Republican caricatures of Al Gore notwithstanding, the former vice president was never a stereotypical woolly environmentalist. A practicing Southern Baptist, Gore attended divinity school and, though he opposed the Vietnam War, he enlisted in the military rather than protesting it. Gore rose in the 1980s as a moderate “New Democrat,” who was friendly to business, hawkish on foreign policy and, yes, excited about the possibilities of technological innovation. As vice president, he set about the earnest work of “reinventing government” to make it more efficient.
Gore’s attraction to environmentalism, much like that of New York City Mayor Mike Bloomberg’s, is that of a serious wonk, not a dirty hippie who finds water conservation a convenient excuse not to bathe.
And so it is actually quite remarkable that, as Forbes reported in this week’s issue and The Washington Post confirmed with a source close to Gore on Monday, he has gone vegan. Forbes merely tossed in a throwaway line referring to Gore as “newly vegan,” in a story about investors looking at ways of replacing eggs with plant-based formulas. The Post was unable to get any further details beyond confirmation from an unnamed Gore associate.
Perhaps, as the Post’s Juliet Eilperin suggests, Gore was worried about his health. Former President Bill Clinton, who was famously fond of McDonald’s, became a vegan in 2011. (He had a quadruple bypass in 2004.) Gore, as conservatives never tire of pointing out, put on a few pounds after leaving office.
But it seems likely that concerns about the environment, especially his top cause of climate change, played a role in Gore’s thinking. Industrial animal agriculture is bad for local water quality, as it spreads around manure and antibiotics. But it is also bad for greenhouse gas emissions. Animals, especially pigs and even more so cows, produce methane as a byproduct of digestion. As anyone who eats too many Brussels sprouts this Thanksgiving will find out, gas can’t stay inside an animal forever: it comes out in burps, farts, and mostly in manure. As greenhouse gases go, methane that escapes into the atmosphere without being burned is 21 times more potent per pound than CO2.
Raising livestock contributes to climate change and environmental degradation in other ways as well: it takes far more grain and land to produce a calorie of food for humans by feeding grains to animals than directly to people. That means more destruction of grasslands and forests for farming, more tractors burning fuel, and more pesticides seeping into the groundwater. Back in 2006, a United Nations report found that livestock accounts for 18 percent of all global greenhouse gas emissions.
And now, a new report from the National Academy of Sciences suggests that we have been vastly underestimating livestock’s contribution to the U.S.’s greenhouse gas emissions.
In the past, the Environmental Protection Agency has said that meat production accounted for only around 3.75 percent of U.S. emissions. But the estimate failed to factor in the grain fed to livestock and the transportation of grain and livestock. The new NAS study corrects that error, finding that in 2008, the U.S. released 49 million tons of methane, rather than the 32 million tons estimated by the EPA. As the Associated Press notes, that means America’s methane might contribute as much to climate change as its entire transportation sector. Some of that comes from byproducts of fossil fuel extraction, such as fracking, but most of it comes from animals.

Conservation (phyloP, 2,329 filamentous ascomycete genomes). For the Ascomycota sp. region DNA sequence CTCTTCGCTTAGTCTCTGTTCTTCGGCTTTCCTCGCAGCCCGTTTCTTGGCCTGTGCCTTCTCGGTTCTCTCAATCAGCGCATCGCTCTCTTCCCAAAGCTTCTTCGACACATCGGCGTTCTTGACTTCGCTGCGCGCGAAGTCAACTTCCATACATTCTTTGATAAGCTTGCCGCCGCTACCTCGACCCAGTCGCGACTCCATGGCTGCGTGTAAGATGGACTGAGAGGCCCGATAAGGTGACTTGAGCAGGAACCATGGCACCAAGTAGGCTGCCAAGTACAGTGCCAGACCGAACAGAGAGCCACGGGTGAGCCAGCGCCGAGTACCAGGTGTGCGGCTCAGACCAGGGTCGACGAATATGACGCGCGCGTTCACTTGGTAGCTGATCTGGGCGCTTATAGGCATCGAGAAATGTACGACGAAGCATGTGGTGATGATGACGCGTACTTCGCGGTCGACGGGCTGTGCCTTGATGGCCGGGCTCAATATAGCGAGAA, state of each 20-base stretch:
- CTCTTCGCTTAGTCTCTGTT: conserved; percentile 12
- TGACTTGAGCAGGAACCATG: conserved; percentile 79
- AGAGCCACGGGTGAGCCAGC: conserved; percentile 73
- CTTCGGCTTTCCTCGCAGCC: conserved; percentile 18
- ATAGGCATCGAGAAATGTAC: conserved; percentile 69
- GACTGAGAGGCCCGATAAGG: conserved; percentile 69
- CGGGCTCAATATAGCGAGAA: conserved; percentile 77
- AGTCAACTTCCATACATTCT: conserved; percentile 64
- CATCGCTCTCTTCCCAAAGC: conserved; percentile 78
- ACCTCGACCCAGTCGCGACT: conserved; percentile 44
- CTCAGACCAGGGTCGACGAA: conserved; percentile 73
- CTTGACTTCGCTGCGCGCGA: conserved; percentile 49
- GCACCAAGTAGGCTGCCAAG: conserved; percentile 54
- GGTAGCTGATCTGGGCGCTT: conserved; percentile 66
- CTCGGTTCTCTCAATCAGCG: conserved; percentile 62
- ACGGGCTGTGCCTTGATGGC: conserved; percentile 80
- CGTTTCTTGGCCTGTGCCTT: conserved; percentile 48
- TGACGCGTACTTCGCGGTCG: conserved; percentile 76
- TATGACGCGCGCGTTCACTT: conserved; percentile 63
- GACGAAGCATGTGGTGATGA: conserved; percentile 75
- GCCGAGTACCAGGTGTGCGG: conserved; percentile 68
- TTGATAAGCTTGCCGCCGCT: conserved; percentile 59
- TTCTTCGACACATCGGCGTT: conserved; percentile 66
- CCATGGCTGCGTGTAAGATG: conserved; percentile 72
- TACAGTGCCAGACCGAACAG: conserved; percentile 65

This is a growing problem, as meat consumption has risen steadily in rich countries and now developing nations are catching up. As I reported in my deep dive on this issue for The American Prospect in 2008:
The average American eats 200 pounds of meat, poultry, and fish per capita per year, 50 pounds more than Americans did in the 1950s. Between 1970 and 2002 the average person in a developing country went from consuming 24 pounds to 65 pounds of meat annually. In all, the world’s total meat consumption in 2007 was estimated to be 284 million tons, compared to 71 million tons in 1961. It is expected to double by 2050.
Environmental groups and high-profile environmentalists have been reluctant to suggest that people cut back on their meat eating, or switch to less greenhouse gas-intensive meats such as chicken, never mind pushing for comprehensive policy solutions. When I wrote that piece in 2008, Gore himself had never mentioned meat as a cause of climate change.
Meat consumption is a tough issue for environmentalists to tackle. The environmental movement has long battled its reputation self-righteous schoolmarmishness. Nothing could be more potentially off-putting to regular American dudes than telling them to give up steaks and hamburgers. Moreover, ranchers and hunters can be useful allies to environmental groups in land conservation battles out West.
Still, the awareness of the basic science behind meat consumption has become more widespread since 2008. Gore himself began talking about the emissions of meat production in 2011. And while he is often condemned for being polarizing, Gore demonstrated with An Inconvenient Truth that he is capable of focusing national attention on climate change. Hopefully he’ll decide to talk publicly about why he went vegan. It might help spark another much-needed conversation.
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